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20th May 2022

Timmermans urges EU governments to tax carbon

  • Taxation on carbon would allow the EU to develop climate policies - while protecting Europe's economy and industry against carbon-emitting competitors beyond its borders (Photo: European Commission)

The commissioner for the Green Deal, Frans Timmermans, said on Thursday (23 January) that governments across Europe have the responsibility to look at taxes to ensure a sustainable future and climate-neutrality by 2050.

"We need to tax carbon and we need to reduce tax on labour," he told the World Economic Forum in Davos.

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"This shift needs to happen, but many countries are resilient because it creates financial insecurity," he said, adding that European authorities need to show that carbon emissions themselves have a cost.

Last December, the European Commission presented the Green Deal, which included the possibility of having a "carbon border adjustment mechanism" for selected sectors.

This would allow the EU to develop climate policies while protecting Europe's economy and industry against carbon-emitting competition from outside.

"There is no point in only reducing greenhouse gas emissions at home if we increase the import of CO2 from abroad," the EU Commission president, Ursula von der Leyen, said on Wednesday.

"It is not only a climate issue, but it is also an issue of fairness (…) towards our businesses and our workers," she added, inviting trading partners to work with Europe for a global level-playing field, beneficial for all.

However, according to the prime minister of the Netherlands, Mark Rutte, industries must play a major role in the dialogues and implementation of the Green Deal as stakeholders - since it will take about 25 years to transform each industrial sector and all the value chains.

"I don't think we can solve this problem without the participation of the industry and big companies because they can provide leadership in terms of infrastructure," he told the audience in Davos.

The Netherlands has committed to cut emissions by 49 percent by 2030, but this will only be possible "if there are job opportunities and economic growth," said Rutte.

The German chancellor, Angela Merkel, also said during her speech at Davos that industrialised nations have a "technological obligation" to address climate change in terms of both industry and policy.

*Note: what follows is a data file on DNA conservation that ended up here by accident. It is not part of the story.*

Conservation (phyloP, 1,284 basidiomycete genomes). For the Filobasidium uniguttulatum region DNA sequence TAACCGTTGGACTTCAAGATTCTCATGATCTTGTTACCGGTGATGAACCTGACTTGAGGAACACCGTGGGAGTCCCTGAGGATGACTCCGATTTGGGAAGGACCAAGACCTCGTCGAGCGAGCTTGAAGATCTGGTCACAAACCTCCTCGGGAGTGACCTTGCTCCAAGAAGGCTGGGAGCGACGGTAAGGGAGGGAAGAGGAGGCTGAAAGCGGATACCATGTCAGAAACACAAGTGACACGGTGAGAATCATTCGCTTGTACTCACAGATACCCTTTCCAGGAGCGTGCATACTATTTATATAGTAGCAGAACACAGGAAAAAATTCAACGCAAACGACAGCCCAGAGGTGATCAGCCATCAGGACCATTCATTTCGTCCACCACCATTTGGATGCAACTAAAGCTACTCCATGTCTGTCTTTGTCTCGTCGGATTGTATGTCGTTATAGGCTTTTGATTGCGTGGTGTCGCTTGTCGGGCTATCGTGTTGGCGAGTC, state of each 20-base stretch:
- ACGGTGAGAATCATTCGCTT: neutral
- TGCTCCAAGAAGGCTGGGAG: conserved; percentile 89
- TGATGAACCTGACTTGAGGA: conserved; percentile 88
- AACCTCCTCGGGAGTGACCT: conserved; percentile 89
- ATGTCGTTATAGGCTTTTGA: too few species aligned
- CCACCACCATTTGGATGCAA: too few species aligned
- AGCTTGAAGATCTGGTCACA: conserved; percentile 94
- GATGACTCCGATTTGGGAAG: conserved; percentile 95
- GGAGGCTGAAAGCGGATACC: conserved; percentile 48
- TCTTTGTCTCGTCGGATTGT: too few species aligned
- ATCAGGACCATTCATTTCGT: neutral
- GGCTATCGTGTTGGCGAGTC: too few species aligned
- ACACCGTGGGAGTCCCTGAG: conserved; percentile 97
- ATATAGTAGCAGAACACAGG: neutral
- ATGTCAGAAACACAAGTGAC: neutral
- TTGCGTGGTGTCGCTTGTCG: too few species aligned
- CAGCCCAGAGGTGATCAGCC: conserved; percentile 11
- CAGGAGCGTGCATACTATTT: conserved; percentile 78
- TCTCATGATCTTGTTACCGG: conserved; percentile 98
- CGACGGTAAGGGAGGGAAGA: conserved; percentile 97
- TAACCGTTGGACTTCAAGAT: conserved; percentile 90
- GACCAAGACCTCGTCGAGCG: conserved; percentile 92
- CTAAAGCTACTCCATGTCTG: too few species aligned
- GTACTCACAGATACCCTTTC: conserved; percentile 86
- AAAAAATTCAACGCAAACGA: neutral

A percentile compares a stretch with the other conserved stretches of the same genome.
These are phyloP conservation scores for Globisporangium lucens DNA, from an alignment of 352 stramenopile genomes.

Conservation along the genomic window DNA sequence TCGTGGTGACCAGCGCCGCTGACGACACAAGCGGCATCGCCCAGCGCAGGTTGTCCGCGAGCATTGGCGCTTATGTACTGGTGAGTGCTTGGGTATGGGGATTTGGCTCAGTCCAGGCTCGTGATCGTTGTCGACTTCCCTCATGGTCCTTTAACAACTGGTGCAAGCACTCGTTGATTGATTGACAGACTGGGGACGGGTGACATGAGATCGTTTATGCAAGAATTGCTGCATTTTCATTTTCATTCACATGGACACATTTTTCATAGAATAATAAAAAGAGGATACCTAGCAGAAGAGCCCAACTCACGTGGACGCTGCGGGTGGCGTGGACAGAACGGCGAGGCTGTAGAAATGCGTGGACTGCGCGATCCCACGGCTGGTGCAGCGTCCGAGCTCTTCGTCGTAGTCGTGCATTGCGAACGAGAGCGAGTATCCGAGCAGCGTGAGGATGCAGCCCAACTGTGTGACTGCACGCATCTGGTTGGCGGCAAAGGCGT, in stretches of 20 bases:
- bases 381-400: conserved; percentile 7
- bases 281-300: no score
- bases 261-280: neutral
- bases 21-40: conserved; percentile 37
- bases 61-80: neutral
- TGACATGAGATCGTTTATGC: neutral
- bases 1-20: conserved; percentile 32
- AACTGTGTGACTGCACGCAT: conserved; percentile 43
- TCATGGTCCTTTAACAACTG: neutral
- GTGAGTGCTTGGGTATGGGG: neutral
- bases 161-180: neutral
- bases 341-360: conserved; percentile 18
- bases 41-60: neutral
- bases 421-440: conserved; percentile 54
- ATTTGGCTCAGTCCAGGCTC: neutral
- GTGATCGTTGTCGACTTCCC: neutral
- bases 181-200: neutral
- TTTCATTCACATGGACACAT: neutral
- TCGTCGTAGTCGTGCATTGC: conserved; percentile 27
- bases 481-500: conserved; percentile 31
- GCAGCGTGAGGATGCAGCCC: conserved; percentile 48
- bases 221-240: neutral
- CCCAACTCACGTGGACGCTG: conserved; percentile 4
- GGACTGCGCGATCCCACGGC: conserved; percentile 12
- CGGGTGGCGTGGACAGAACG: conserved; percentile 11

Greek coal promise

The prime minister of Greece, Kyriakos Mitsotakis, committed to close all lignite coal plants in Greece by 2028 not only to comply with the European Green Deal but also "because burning brown coal it does not make economic sense anymore".

"We all known which energy sources will be important in the future: natural gas will be important in the middle term and renewable energy will be important from day one," he said.

However, Mitsotakis warned Timmermans about the cost of this transition, which will demand a bigger contribution of member states to the long-term EU's budget or a redistribution of other funds.

"The Green Deal has been very well-received among all political families in Europe, but the difficulties will arrive once we start committing real money," Mitsotakis said.

The commission unveiled earlier this month its one trillion euro investment plan to put Europe on track to reach the 2050 emissions-neutrality goal, while also helping coal-producing regions to move away from fossil fuels.

However, the ongoing negotiations on the Multiannual Financial Framework (MFF) might not give the green light to the numbers presented by the commission.

According to Timmermans, "we can no longer say that we cannot afford to do it".

"If we create vertical and horizontal synergies between companies and investors we can mobilise the money," he added.

Feature

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Legal action related to climate change is set to grow considerably in the next few years - especially after a largely-overlooked ruling over Christmas by a Dutch court forced the government to reduce its emission by 25 percent by 2020.

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